ISIS attacks could increase abroad, despite loss of territory and finances: report

Trump says Mosul, Raqqa to be liberated from ISIS ‘butchers’ shortly
WATCH ABOVE: President Trump says Mosul, Raqqa to be liberated from ISIS "butchers" shortly

The Islamic State group (ISIS) took a huge hit last week, losing its stronghold on Mosul, Iraq’s second-largest city.

Despite the territorial loss, the chance of a terrorist attack happening abroad could be on the rise, according to a new report.

A global intelligence and data firm, IHS Markit, said ISIS has lost more than 60 per cent of its territory and 80 per cent of its revenue since the terrorist group declared its “caliphate” in Iraq and Syria in 2014.

READ MORE: Islamic state fighters struggle to hold Mosul streets as Iraqi army units press on

But the loss of territory is driving ISIS to intensify its campaign of terrorist attacks abroad, the report said.

“ISIS’ ideology is still all over the world,” Phil Gurski, a former CSIS analyst and current president of Borealis Threat and Risk Consulting said. “The caliphate may be dead, but the terrorist ideology is still alive.”

Story continues below advertisement

WATCH: Iraqi forces launch final assault on ISIS’s hold on Mosul Old City

Iraqi forces launch final assault on Mosul Old City
Iraqi forces launch final assault on Mosul Old City

Gurski said ISIS fighters in Iraq may flee the area and instead may be on their way to carry out attacks in the West.

“A terrorist attack is bound to happen in the West again,” he said.

Tweet This

Loss of territory

In January 2015, the jihadist group controlled 90,800 square kilometres in Iraq and Syria, according to the report. This is roughly the size of Portugal or the U.S. state of Wyoming.

In 2017, the territory spanned an estimated 36,200 square kilometres, which is roughly the size of Belgium or the U.S. state of Maryland, the report said. This is a 40 per cent loss of land since the start of 2017, and a 60 per cent reduction since January 2015.

“The Islamic State’s rise and fall has been characterized by rapid inflation, followed by steady decline,” Columb Strack, senior Middle East analyst at IHS Markit said.

“Three years after the ‘caliphate’ was declared, it is evident that the group’s governance project has failed.”

Tweet This

Strack said ISIS’ remaining caliphate is likely to break up before the end of 2017, which will be reduced to “a string of isolated urban areas that will eventually be retaken over the course of 2018.”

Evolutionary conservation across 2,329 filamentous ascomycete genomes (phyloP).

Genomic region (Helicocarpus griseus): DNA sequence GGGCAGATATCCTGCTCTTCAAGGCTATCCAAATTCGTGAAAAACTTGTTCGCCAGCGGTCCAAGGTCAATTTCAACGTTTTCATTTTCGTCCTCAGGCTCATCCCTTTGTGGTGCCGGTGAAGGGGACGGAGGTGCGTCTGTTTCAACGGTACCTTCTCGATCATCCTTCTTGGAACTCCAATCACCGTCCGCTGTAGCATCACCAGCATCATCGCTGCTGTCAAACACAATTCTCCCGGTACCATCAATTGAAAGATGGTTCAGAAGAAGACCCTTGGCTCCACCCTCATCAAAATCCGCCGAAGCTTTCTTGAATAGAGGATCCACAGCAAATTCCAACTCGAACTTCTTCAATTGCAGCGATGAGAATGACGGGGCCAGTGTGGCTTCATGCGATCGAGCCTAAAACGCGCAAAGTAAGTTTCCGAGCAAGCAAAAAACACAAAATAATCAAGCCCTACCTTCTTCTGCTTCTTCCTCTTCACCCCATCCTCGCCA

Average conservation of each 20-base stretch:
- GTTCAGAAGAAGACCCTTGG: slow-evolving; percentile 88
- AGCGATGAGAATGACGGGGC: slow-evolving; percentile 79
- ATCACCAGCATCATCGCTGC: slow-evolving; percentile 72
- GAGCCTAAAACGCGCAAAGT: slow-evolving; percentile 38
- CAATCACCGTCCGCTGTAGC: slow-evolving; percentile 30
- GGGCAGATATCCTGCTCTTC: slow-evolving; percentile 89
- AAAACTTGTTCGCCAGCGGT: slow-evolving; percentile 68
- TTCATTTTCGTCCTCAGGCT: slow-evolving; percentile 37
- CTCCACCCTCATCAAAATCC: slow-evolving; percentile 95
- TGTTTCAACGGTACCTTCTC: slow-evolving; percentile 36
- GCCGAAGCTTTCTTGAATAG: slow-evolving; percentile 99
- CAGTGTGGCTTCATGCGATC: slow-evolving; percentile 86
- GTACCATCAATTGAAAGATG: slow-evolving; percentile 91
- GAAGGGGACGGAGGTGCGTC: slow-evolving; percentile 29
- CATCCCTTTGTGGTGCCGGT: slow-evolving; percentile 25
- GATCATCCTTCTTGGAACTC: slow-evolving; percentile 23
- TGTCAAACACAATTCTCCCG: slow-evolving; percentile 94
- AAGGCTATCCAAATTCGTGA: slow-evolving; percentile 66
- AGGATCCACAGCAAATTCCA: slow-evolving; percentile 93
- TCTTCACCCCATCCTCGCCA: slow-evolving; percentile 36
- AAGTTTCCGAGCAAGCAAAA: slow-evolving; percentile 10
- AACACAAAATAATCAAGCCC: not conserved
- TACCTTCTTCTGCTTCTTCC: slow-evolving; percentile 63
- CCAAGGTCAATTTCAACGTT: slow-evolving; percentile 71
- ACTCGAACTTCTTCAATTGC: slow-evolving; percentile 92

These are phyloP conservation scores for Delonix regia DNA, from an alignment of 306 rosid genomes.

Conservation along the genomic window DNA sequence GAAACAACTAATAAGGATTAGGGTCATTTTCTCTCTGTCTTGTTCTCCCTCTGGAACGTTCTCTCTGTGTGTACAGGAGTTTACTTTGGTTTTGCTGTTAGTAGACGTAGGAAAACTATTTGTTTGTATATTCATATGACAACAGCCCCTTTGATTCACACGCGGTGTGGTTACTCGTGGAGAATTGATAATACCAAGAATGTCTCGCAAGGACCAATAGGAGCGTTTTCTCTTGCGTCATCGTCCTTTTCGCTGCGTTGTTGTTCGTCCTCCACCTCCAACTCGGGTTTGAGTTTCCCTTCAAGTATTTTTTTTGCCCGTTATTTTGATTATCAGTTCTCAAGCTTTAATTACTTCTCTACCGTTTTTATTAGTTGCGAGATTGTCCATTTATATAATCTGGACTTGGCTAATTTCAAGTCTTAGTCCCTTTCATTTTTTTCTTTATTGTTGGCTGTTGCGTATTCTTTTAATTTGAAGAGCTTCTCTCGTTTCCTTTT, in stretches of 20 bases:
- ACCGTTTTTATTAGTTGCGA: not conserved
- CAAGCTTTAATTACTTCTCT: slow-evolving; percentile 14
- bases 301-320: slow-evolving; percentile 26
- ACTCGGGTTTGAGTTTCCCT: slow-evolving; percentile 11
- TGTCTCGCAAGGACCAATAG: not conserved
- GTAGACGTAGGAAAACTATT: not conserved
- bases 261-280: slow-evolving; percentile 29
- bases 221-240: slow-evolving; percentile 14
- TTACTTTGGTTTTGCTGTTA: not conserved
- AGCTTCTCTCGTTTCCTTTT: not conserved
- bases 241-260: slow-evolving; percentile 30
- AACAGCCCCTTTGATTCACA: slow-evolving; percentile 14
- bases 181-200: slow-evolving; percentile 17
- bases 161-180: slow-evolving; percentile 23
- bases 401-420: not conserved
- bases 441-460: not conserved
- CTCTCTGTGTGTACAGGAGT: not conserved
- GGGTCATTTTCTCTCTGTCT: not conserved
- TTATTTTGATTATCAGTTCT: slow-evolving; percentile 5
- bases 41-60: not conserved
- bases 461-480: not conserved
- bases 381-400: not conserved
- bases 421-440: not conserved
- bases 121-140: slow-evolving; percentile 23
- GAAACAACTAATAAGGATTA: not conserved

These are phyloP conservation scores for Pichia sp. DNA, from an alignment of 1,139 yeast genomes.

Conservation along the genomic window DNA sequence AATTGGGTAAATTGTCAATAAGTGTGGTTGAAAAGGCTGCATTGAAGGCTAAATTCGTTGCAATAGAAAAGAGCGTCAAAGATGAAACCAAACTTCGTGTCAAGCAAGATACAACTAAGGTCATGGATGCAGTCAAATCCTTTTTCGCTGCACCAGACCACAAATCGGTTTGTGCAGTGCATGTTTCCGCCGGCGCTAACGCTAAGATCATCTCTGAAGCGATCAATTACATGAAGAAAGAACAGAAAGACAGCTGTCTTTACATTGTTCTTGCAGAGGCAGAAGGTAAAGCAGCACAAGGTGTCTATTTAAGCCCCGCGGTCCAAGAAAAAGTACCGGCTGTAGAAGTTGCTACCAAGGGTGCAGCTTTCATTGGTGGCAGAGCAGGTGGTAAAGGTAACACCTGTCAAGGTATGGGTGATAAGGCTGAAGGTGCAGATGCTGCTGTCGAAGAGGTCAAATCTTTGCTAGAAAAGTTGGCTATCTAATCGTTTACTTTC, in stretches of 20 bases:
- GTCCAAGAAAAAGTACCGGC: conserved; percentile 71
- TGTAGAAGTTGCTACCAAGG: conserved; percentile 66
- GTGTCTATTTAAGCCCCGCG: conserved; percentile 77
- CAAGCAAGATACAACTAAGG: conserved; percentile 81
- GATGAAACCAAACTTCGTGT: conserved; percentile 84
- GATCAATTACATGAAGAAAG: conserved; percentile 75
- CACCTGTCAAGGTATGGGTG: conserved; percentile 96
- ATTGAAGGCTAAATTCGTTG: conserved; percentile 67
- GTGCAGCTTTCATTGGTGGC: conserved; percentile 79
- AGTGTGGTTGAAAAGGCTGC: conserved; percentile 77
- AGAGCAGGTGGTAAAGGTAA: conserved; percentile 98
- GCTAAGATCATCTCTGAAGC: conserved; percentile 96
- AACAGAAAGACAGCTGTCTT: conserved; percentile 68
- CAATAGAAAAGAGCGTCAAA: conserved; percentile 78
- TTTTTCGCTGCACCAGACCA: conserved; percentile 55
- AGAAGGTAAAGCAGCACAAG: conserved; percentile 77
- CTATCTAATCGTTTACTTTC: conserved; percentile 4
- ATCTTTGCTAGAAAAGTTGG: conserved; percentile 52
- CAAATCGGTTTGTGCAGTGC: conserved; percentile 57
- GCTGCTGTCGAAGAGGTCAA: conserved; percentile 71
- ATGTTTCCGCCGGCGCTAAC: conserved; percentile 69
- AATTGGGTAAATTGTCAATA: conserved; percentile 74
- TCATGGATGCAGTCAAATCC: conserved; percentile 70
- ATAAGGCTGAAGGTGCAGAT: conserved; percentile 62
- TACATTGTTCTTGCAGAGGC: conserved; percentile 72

Story continues below advertisement

READ MORE: Iraq declares end of caliphate after capture of Mosul mosque

WATCH: ISIS seized the Iraqi city, Mosul in June 2014

With Mosul about to fall, Col. Ryan Dillon with the U.S. Defence Department, said ISIS no longer has a hub.

“ISIS’ so-called caliphate is crumbling from the outside and from within. As ISIS continues to lose territory, their morale plummets,” he said at a media briefing last week.

ISIS finances dwindling

As ISIS continues to lose more ground in the Middle East, the group’s monthly income is also dwindling. In 2015, ISIS was making around $81 million a month. In 2017, the group was taking in around $16 million a month, which is a reduction of 80 per cent, according to the report.

The extremist fighters receive most of their income from taxation and extortion, oil production and smuggling and other illicit activities, according to the International Centre for the Study of Radicalization and Political Violence (ICSR).

Story continues below advertisement

READ MORE: ISIS turns to extortion, kidnapping for revenue as allies win back territory

“Territorial losses are the main factor contributing to the Islamic State’s loss of revenue,” Ludovico Carlino, senior Middle East analyst at IHS Markit said.

“Losing control of the heavily populated Iraqi city of Mosul, and oil-rich areas in the Syrian provinces of Raqqa and Homs, has had a particularly significant impact on the group’s ability to generate revenue,” he said.

There are no signs ISIS will make up for the financial losses and the group’s business model could soon fail, according to ICSR.

Attacks abroad could increase

The military defeat in Iraq and loss of territory in Syria won’t “sway the views of Islamic State supporters,” the report said.

“Egyptian, Saudi Arabian and UAE efforts at weakening radicals’ influence, and pressuring clerics to develop a new interpretation of Islam that is reconciled with modernity, are likely to drive some Islamist conservatives into embracing violence,” Firas Modad, senior Middle East analyst at IHS Markit said.

“Efforts by Western governments to confront Islamists are likely to have the same effect. Terrorism risks from Islamist groups are therefore likely to increase before they decrease,” Modad said.

Gurski agrees.

Story continues below advertisement

READ MORE: ISIS operative in Philippines insists Manila casino attacker was ‘soldier of the caliphate’

He said even if ISIS in Iraq and Syria disappears forever, there are still several other ISIS affiliates that have pledged allegiance to them, including in Libya and Yemen.

“ISIS is on the way out, this is a good thing,” he said. “But we don’t want to get on our party hats and celebrate as this isn’t the end.”

— With files from the Associated Press